I recall reading that Nietzsche thought that Democritus was the first Greek to eliminate any trace of superstition from his thinking.
I cannot find a source for this though, and would appreciate some help.
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In the English translation of Nietzsche's The Pre-Platonic Philosophers, there is this quote on p. 125-126:
Of all the more ancient systems, the Democritean is of the greatest consequence. The most rigorous necessity is presupposed in all things: there are no sudden or strange violations of nature's course. Now for the first time the collective, anthropomorphic, mythic view of the world has been overcome. Now for the first time do we have a rigorous, scientifically useful hypothesis. As such, materialism has always been of the greatest utility. It is the most down-to-earth point of view, it proceeds from real properties of matter, and it does not indifferently leave out the simplest forces, as is done by [accounts of] mind or that of final ends by Aristotle. It is a grand idea, this entire world of order and purporsiveness, of countless qualities to be traced back to the externalizations of one force [Kraft] of the most basic sort. Matter, moving itself according to general laws, produces a blind mechanical result, which appears to be the outline of a highest wisdom.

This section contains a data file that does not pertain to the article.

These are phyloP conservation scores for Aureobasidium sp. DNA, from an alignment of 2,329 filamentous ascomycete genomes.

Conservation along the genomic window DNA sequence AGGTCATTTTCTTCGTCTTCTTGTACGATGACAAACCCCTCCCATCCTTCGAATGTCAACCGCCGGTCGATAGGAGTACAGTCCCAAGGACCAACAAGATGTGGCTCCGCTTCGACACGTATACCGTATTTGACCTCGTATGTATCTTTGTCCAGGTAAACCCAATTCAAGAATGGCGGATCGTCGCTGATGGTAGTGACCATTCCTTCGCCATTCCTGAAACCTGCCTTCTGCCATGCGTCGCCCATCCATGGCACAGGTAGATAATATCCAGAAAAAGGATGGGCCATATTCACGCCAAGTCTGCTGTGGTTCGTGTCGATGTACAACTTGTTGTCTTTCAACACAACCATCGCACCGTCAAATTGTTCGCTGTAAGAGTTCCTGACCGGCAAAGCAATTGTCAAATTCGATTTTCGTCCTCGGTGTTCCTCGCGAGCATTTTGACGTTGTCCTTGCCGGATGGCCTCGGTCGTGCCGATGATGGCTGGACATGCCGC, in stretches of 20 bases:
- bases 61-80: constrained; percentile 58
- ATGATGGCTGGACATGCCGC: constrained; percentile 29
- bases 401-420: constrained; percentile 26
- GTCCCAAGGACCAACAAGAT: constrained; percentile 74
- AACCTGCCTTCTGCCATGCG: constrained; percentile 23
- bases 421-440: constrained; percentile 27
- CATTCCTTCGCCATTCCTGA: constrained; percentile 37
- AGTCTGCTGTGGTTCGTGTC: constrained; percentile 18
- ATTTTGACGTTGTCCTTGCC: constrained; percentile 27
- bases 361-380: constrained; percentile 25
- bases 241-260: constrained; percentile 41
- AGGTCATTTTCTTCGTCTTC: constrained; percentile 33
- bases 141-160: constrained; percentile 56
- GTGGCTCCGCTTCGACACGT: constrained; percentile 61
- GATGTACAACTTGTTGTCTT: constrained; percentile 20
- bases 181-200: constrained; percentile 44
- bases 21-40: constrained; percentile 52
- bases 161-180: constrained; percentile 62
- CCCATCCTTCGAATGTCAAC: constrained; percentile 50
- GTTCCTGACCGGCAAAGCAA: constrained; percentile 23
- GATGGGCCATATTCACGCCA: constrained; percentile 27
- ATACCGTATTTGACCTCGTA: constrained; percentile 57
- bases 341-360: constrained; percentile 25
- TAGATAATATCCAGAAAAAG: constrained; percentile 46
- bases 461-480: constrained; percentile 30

Page 118 of Historical Dictionary of Nietzcheanism also mentions another comment on Democritus from Nietzsche's personal notes, which were later published in German in the multivolume Kritische Gesamtausgabe. Werke [KGW]:
"Democritus was the first to strongly rule out anything mythic. He is the first rationalist. ... The ethical writings show that the core of his philosophy lies on the ethical side" (KGW I, 4, 416f).